This article originally appeared on VICE Germany.
Uwe Kazenmaier meets his fair share of murderers, rapists, and violent criminals on a daily basis. Each has committed different crimes, but they all have one thing in common—German states considered their crimes dangerous enough to not only lock them away but to also have them undergo psychotherapy. And as a psychologist working at the Social Therapeutic Institution in a Berlin prison, Kazenmaier is their therapist.
The practice of giving violent offenders intensive psychological therapy has been employed in Germany since the early 1970s, and the idea is to prevent convicts from reoffending once they're released. It seems to work—offenders who've gone through social therapy are three times less likely than other ex-prisoners to commit another crime.
The building where Kazenmaier works is separate from the regular prison, but it's a prison all the same. But detainees assigned here can walk around the hallways freely—even at night—and their cells aren't locked. Although it's officially not allowed, prisoners can also visit one another. "It's interesting for the staff of the clinic to see how the patients behave, once we've drawn a clear line for them," Kazenmaier tells me while walking me through one of the corridors. "Does someone choose to step over that line or not?" His office is right next to his patient's cells. One step outside his office, and he's with them. That's where the interview below took place, too.
VICE: Are you ever scared of your patients?
Uwe Kazenmaier: Most therapists would probably say that they don't fear their patients but respect them. But to be completely honest with you—of course we're scared. We wouldn't stand a chance against them. If you and I walked down the corridor now and five guys standing there wanted to beat us to death, no one would be able to help us. It wouldn't matter how quickly you sound the alarms, the guards wouldn't be fast enough. But I wouldn't be able to work here if I'd constantly have that fear on my mind.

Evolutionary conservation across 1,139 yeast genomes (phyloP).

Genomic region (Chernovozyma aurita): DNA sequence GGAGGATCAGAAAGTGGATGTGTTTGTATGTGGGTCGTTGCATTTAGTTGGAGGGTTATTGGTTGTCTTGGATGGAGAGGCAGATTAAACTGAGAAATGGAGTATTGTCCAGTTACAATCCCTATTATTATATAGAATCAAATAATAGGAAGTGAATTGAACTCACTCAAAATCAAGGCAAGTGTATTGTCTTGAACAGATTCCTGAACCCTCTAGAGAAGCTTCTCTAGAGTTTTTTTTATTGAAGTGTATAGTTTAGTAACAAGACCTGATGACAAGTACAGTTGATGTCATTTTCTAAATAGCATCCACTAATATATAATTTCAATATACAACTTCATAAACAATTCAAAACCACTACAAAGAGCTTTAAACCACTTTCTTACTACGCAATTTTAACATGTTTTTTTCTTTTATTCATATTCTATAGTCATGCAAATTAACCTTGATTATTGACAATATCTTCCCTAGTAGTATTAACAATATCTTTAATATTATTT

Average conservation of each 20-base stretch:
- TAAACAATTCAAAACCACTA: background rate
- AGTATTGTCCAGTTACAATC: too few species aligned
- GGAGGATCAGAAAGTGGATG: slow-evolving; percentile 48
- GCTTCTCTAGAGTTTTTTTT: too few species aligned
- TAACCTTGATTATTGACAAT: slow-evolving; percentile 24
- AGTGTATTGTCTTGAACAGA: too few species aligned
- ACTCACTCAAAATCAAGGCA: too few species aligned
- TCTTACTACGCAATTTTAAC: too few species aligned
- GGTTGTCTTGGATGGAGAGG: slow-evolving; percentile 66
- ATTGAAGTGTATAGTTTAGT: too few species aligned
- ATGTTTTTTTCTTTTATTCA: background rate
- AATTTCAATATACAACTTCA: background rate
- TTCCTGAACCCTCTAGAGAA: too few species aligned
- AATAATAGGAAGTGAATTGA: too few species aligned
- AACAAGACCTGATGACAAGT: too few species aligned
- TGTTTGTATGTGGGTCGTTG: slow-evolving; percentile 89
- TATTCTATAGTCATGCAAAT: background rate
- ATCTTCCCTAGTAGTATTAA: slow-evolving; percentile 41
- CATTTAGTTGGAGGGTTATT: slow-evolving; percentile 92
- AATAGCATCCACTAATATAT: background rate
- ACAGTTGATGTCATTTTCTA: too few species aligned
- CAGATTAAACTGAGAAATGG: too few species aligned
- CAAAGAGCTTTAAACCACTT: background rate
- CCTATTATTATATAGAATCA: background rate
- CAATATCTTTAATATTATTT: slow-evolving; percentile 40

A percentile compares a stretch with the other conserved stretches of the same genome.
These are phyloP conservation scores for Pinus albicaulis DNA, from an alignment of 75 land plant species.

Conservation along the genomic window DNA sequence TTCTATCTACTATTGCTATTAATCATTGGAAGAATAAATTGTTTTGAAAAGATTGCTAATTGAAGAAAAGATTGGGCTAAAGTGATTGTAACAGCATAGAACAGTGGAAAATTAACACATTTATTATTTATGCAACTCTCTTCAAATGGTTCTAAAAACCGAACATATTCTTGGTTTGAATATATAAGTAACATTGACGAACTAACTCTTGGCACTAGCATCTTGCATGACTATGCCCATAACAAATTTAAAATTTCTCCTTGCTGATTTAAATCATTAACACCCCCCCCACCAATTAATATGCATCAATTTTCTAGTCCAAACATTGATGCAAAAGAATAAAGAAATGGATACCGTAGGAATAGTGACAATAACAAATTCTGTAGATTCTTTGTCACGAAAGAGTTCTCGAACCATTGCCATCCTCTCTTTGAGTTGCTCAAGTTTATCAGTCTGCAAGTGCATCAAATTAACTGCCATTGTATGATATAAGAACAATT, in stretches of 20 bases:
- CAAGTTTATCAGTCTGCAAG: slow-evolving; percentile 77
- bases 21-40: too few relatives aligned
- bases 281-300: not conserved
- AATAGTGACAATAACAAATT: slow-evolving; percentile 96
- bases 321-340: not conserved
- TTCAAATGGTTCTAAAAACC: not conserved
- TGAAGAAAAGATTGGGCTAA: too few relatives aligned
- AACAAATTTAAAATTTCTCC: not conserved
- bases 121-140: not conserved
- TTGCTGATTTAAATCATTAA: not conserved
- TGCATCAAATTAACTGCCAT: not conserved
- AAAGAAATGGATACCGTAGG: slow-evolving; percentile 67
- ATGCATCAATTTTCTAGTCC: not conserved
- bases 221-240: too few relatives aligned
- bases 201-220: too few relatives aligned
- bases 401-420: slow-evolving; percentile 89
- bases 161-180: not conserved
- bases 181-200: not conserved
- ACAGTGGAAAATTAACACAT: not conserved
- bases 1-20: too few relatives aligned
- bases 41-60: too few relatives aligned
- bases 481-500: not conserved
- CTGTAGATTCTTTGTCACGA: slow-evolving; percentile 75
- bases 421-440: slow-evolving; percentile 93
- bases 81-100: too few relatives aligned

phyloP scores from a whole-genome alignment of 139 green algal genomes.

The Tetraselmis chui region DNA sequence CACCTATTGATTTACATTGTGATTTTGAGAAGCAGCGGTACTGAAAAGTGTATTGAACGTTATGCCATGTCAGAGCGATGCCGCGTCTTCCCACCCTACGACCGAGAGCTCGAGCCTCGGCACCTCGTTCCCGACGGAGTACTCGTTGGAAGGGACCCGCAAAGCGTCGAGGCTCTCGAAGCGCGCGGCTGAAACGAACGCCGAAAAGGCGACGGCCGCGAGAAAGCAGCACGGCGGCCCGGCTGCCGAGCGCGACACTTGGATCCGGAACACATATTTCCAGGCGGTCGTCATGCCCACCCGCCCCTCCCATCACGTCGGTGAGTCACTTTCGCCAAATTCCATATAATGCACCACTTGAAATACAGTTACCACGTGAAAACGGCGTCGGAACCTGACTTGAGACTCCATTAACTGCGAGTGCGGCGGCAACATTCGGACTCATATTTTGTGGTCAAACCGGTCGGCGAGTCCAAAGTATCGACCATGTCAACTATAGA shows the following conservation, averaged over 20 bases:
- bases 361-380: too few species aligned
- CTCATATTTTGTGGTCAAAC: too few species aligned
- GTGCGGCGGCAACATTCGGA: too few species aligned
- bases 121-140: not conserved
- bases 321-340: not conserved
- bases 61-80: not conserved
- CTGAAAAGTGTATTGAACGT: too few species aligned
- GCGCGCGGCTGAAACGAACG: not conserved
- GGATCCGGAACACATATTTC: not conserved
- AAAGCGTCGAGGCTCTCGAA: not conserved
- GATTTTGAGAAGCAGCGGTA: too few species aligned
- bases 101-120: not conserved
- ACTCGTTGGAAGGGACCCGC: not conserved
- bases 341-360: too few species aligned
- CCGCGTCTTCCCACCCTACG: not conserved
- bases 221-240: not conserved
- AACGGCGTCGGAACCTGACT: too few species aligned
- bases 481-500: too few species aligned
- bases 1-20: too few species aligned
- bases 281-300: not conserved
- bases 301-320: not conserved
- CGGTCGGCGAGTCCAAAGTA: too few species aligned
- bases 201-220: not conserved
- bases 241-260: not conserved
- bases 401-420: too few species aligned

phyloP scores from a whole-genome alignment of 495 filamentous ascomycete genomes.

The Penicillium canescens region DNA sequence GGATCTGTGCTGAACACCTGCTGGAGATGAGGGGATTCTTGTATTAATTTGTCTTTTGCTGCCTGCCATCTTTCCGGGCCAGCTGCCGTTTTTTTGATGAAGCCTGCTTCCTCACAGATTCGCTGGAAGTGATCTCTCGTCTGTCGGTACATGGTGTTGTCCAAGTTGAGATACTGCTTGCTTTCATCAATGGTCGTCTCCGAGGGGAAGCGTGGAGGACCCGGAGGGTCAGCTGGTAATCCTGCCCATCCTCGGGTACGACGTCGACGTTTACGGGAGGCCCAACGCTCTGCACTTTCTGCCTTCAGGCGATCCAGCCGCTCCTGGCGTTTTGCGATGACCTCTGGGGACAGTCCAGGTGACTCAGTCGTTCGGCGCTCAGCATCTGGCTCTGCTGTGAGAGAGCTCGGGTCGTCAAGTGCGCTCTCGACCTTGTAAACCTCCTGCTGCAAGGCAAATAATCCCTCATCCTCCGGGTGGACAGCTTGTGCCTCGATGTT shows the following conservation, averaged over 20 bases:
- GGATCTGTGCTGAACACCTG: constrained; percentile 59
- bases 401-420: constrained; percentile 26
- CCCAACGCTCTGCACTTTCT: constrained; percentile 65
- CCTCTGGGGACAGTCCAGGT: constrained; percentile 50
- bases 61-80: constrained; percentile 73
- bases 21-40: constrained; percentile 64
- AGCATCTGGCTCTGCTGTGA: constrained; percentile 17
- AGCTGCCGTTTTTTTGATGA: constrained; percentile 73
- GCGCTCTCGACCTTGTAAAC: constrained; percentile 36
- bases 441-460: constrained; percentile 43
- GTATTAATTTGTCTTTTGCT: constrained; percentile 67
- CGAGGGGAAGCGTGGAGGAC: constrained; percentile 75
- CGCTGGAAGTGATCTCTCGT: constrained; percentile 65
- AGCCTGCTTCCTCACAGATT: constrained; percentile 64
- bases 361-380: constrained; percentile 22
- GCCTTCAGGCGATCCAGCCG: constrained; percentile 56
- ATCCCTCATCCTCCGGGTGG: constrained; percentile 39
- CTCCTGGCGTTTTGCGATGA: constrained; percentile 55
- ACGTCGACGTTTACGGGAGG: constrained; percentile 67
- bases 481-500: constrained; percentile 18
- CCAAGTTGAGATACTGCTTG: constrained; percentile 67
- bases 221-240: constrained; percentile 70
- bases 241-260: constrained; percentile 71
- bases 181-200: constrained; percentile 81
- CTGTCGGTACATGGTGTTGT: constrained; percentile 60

Have you ever been in danger?
Well, I've felt threatened. A few years ago, the former manager of this institution was attacked with a pair of scissors, out here in the hallway. Officers have been attacked at times. But those really are exceptions. The people in here aren't crazy—they're criminals. In the end, they know what they have to lose.
Do violent criminals deserve therapy paid for by the state?
We don't do this for the criminals; we do it for society. Our aim isn't to make offenders happier; it's to make them less dangerous. Those two usually go hand in hand—but someone's difficult relationship with his mother is only relevant if it has an influence on how much someone is a danger to society.
How long do you need to turn a criminal into a good citizen through therapy?
Generally, the treatment here takes three years. In the beginning, people usually have a negative mentality—nobody likes psychologists. I would say that the first six months are spent getting to know one another. And from then on, we talk about the crime that landed them in here.
Is that difficult for offenders to talk about?
Often I first have to explain how they're responsible for their actions, make them aware of how dangerous they actually are. Many of them justify their actions with phrases like "I was provoked;" "It was only a warning slap;" "It was so busy in the metro station, and I just had to push him onto the tracks;" or my personal favorite: "I'm only here because someone ratted me out."
And then we deal with what was going on in their lives at the time they committed the crime. We try to find risk factors—outside influences like alcohol abuse or unemployment for example and also what went on in their personal lives. We then try to reconstruct their lives to the point that these factors are minimized.
How do you reach them if they don't think they need help?
Well, I often use people's own belief systems. With Muslims for example—a lot of people suddenly become religious when they get to prison—I use the Qur'an, which they often don't have much of a clue about. Together, we come to the conclusion that you can't just open a food car or buy your child a present with stolen money, because it is haram [forbidden by Islamic law.] It's not allowed. You'll see these top gangsters who might have a lot of money stored somewhere suddenly start to send the money they made in jail to their family.